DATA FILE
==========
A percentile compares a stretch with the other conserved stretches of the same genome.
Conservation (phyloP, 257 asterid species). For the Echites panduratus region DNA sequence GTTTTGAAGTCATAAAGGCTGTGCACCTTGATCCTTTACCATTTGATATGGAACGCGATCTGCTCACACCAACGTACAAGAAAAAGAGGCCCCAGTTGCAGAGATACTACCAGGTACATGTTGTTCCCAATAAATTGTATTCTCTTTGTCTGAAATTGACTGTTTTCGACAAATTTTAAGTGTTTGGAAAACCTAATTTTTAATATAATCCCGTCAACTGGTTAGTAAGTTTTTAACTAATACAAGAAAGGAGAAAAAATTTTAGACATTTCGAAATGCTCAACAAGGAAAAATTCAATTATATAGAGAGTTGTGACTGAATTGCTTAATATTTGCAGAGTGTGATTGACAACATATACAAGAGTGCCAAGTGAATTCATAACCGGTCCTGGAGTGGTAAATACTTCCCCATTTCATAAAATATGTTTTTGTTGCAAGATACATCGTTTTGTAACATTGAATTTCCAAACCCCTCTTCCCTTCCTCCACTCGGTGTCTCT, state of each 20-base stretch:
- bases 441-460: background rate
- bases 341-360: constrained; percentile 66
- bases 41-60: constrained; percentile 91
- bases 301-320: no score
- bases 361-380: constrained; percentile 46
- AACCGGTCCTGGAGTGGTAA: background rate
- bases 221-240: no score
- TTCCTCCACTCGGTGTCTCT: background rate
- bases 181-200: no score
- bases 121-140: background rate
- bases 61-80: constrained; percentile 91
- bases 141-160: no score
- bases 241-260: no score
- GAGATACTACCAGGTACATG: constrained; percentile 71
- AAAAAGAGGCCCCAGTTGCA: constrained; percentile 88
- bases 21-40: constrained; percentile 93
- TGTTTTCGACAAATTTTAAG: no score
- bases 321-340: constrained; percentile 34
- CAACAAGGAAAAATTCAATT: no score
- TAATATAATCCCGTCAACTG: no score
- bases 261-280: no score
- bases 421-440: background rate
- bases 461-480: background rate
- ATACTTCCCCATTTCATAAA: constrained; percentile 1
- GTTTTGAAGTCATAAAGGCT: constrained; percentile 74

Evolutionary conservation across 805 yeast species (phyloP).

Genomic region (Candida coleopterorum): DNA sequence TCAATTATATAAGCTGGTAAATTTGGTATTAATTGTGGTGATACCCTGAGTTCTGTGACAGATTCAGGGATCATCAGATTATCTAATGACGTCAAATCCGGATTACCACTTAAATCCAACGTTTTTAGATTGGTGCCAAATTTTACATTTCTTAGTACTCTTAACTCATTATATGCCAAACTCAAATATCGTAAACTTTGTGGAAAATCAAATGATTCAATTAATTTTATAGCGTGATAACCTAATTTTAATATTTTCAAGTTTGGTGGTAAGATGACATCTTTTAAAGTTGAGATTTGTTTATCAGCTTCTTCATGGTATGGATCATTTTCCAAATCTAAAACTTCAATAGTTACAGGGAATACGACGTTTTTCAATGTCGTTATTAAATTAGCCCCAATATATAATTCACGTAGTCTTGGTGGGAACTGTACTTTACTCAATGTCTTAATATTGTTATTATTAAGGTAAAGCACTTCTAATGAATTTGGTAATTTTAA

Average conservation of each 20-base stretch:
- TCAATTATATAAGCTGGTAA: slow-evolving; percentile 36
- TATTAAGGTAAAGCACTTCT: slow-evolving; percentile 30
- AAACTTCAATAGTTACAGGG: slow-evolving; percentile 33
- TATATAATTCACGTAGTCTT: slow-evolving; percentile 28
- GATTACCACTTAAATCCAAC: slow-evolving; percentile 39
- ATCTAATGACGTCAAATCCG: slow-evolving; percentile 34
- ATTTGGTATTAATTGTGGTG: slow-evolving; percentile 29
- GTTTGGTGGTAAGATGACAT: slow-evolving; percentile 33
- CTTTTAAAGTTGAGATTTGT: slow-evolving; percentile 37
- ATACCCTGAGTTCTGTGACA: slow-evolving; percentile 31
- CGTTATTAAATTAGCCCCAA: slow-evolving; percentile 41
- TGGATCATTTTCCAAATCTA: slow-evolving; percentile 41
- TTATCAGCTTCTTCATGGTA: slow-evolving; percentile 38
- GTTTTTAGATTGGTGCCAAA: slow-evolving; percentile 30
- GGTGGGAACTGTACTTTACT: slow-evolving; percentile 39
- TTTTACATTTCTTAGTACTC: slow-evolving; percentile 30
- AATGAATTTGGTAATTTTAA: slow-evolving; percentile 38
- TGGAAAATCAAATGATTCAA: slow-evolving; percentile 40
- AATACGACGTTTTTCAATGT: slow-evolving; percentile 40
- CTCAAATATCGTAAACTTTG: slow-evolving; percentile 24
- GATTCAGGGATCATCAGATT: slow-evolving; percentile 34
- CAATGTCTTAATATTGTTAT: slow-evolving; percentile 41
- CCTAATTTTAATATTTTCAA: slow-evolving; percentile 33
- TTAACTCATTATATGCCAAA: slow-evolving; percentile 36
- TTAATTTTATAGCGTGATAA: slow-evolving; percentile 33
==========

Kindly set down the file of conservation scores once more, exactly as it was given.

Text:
A percentile compares a stretch with the other conserved stretches of the same genome.
Conservation (phyloP, 257 asterid species). For the Echites panduratus region DNA sequence GTTTTGAAGTCATAAAGGCTGTGCACCTTGATCCTTTACCATTTGATATGGAACGCGATCTGCTCACACCAACGTACAAGAAAAAGAGGCCCCAGTTGCAGAGATACTACCAGGTACATGTTGTTCCCAATAAATTGTATTCTCTTTGTCTGAAATTGACTGTTTTCGACAAATTTTAAGTGTTTGGAAAACCTAATTTTTAATATAATCCCGTCAACTGGTTAGTAAGTTTTTAACTAATACAAGAAAGGAGAAAAAATTTTAGACATTTCGAAATGCTCAACAAGGAAAAATTCAATTATATAGAGAGTTGTGACTGAATTGCTTAATATTTGCAGAGTGTGATTGACAACATATACAAGAGTGCCAAGTGAATTCATAACCGGTCCTGGAGTGGTAAATACTTCCCCATTTCATAAAATATGTTTTTGTTGCAAGATACATCGTTTTGTAACATTGAATTTCCAAACCCCTCTTCCCTTCCTCCACTCGGTGTCTCT, state of each 20-base stretch:
- bases 441-460: background rate
- bases 341-360: constrained; percentile 66
- bases 41-60: constrained; percentile 91
- bases 301-320: no score
- bases 361-380: constrained; percentile 46
- AACCGGTCCTGGAGTGGTAA: background rate
- bases 221-240: no score
- TTCCTCCACTCGGTGTCTCT: background rate
- bases 181-200: no score
- bases 121-140: background rate
- bases 61-80: constrained; percentile 91
- bases 141-160: no score
- bases 241-260: no score
- GAGATACTACCAGGTACATG: constrained; percentile 71
- AAAAAGAGGCCCCAGTTGCA: constrained; percentile 88
- bases 21-40: constrained; percentile 93
- TGTTTTCGACAAATTTTAAG: no score
- bases 321-340: constrained; percentile 34
- CAACAAGGAAAAATTCAATT: no score
- TAATATAATCCCGTCAACTG: no score
- bases 261-280: no score
- bases 421-440: background rate
- bases 461-480: background rate
- ATACTTCCCCATTTCATAAA: constrained; percentile 1
- GTTTTGAAGTCATAAAGGCT: constrained; percentile 74

Evolutionary conservation across 805 yeast species (phyloP).

Genomic region (Candida coleopterorum): DNA sequence TCAATTATATAAGCTGGTAAATTTGGTATTAATTGTGGTGATACCCTGAGTTCTGTGACAGATTCAGGGATCATCAGATTATCTAATGACGTCAAATCCGGATTACCACTTAAATCCAACGTTTTTAGATTGGTGCCAAATTTTACATTTCTTAGTACTCTTAACTCATTATATGCCAAACTCAAATATCGTAAACTTTGTGGAAAATCAAATGATTCAATTAATTTTATAGCGTGATAACCTAATTTTAATATTTTCAAGTTTGGTGGTAAGATGACATCTTTTAAAGTTGAGATTTGTTTATCAGCTTCTTCATGGTATGGATCATTTTCCAAATCTAAAACTTCAATAGTTACAGGGAATACGACGTTTTTCAATGTCGTTATTAAATTAGCCCCAATATATAATTCACGTAGTCTTGGTGGGAACTGTACTTTACTCAATGTCTTAATATTGTTATTATTAAGGTAAAGCACTTCTAATGAATTTGGTAATTTTAA

Average conservation of each 20-base stretch:
- TCAATTATATAAGCTGGTAA: slow-evolving; percentile 36
- TATTAAGGTAAAGCACTTCT: slow-evolving; percentile 30
- AAACTTCAATAGTTACAGGG: slow-evolving; percentile 33
- TATATAATTCACGTAGTCTT: slow-evolving; percentile 28
- GATTACCACTTAAATCCAAC: slow-evolving; percentile 39
- ATCTAATGACGTCAAATCCG: slow-evolving; percentile 34
- ATTTGGTATTAATTGTGGTG: slow-evolving; percentile 29
- GTTTGGTGGTAAGATGACAT: slow-evolving; percentile 33
- CTTTTAAAGTTGAGATTTGT: slow-evolving; percentile 37
- ATACCCTGAGTTCTGTGACA: slow-evolving; percentile 31
- CGTTATTAAATTAGCCCCAA: slow-evolving; percentile 41
- TGGATCATTTTCCAAATCTA: slow-evolving; percentile 41
- TTATCAGCTTCTTCATGGTA: slow-evolving; percentile 38
- GTTTTTAGATTGGTGCCAAA: slow-evolving; percentile 30
- GGTGGGAACTGTACTTTACT: slow-evolving; percentile 39
- TTTTACATTTCTTAGTACTC: slow-evolving; percentile 30
- AATGAATTTGGTAATTTTAA: slow-evolving; percentile 38
- TGGAAAATCAAATGATTCAA: slow-evolving; percentile 40
- AATACGACGTTTTTCAATGT: slow-evolving; percentile 40
- CTCAAATATCGTAAACTTTG: slow-evolving; percentile 24
- GATTCAGGGATCATCAGATT: slow-evolving; percentile 34
- CAATGTCTTAATATTGTTAT: slow-evolving; percentile 41
- CCTAATTTTAATATTTTCAA: slow-evolving; percentile 33
- TTAACTCATTATATGCCAAA: slow-evolving; percentile 36
- TTAATTTTATAGCGTGATAA: slow-evolving; percentile 33